Phosphate buffered saline (PBS)

Phosphate buffered saline (abbreviated as PBS) is a buffer solution commonly used in biological research. It is a salty solution containing sodium chloride, sodium phosphate, and (in some formulations) potassium chloride and potassium phosphate. The buffer helps to maintain a constant pH(7.2). The osmolarity and ion concentrations of the solution usually match those of the human body (isotonic).

PBS has many uses because it is isotonic and non-toxic to cells. It can be used to dilute substances. It is used to rinse containers containing cells. PBS can be used as a diluent in methods to dry biomolecules, as water molecules within it will be structured around the substance (protein, for example) to be ‘dried’ and immobilized to a solid surface. The thin film of water that binds to the substance prevents denaturation or other conformational changes.

PBS Buffer correct composition can significantly improve the quality of the recovered cells during sorting by tackling the concerns of viability, auto-fluorescence, and non-specific staining. Here we discuses the use of ingredient in PBS buffer  :

Use Ca/Mg2+ free PBS

Absence of these ions reduces cation-dependent cell to cell adhesion and prevents clumping. A debris free single cell suspension will have lower auto-fluorescence and flow smoothly through the nozzle.

 

FCS (1-10%) or BSA (0.1-1%)

Serum proteins protect cells from apoptosis, prevent non-specific staining and also prevent cells sticking to the tube. However, a high concentration of serum can contribute to auto-fluorescence, therefore the optimum serum level should be pilot tested beforehand.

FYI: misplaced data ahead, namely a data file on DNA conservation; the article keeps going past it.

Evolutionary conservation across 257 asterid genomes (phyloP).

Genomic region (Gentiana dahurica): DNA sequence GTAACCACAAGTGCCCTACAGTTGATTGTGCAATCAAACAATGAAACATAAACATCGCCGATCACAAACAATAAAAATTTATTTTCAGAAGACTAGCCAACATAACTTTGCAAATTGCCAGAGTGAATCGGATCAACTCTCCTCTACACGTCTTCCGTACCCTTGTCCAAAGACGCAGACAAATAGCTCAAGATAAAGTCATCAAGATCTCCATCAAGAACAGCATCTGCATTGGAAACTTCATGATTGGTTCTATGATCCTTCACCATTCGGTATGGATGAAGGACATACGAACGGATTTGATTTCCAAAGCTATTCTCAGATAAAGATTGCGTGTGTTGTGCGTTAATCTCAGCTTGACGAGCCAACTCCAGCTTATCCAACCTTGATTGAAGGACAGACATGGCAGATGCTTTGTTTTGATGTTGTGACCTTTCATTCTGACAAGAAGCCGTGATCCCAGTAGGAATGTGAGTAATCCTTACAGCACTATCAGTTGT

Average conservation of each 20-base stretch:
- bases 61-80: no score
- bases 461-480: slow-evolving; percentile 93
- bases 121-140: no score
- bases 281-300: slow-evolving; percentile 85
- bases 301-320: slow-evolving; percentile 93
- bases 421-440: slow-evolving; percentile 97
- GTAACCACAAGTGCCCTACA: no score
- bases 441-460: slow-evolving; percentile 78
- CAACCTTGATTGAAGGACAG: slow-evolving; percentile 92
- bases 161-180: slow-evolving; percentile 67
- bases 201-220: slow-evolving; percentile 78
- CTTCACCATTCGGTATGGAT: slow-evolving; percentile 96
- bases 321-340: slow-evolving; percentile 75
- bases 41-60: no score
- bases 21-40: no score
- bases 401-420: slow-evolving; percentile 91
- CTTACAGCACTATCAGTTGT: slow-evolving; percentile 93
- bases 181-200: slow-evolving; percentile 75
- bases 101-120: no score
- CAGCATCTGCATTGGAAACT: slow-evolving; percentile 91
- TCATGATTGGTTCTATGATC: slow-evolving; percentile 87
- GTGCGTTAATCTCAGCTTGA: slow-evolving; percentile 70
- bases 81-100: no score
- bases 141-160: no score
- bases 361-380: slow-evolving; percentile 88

EDTA (0.5-5 mM)

EDTA also prevents cation based cell to cell adhesion and so should be included in the buffer if dealing with sticky and adherent cells like macrophages. However, the concentration of EDTA should be titrated first as high levels can be cytotoxic and/or cytocidal.

 

DNase I (25-50µg/ml)

Dead cells release their contents including DNA into the medium which can lead to cell clumping and related problems. If the sample has a high percentage of dead cells – ideally, the dead cells should be removed, but in case that is not feasible due to low cell numbers – it is advisable to add DNaseI into the  buffer.

 

Sodium azide (0.1-1%)

Sodium azide – at suitable low concentrations – checks bacterial contamination, prevents photo-bleaching of fluorchromes and blocks antibody shedding. As with the EDTA, the optimum concentration should be pilot tested to avoid cell toxicity and death.

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       Article invited for

          Vol 5,Issue 3,

                  2020

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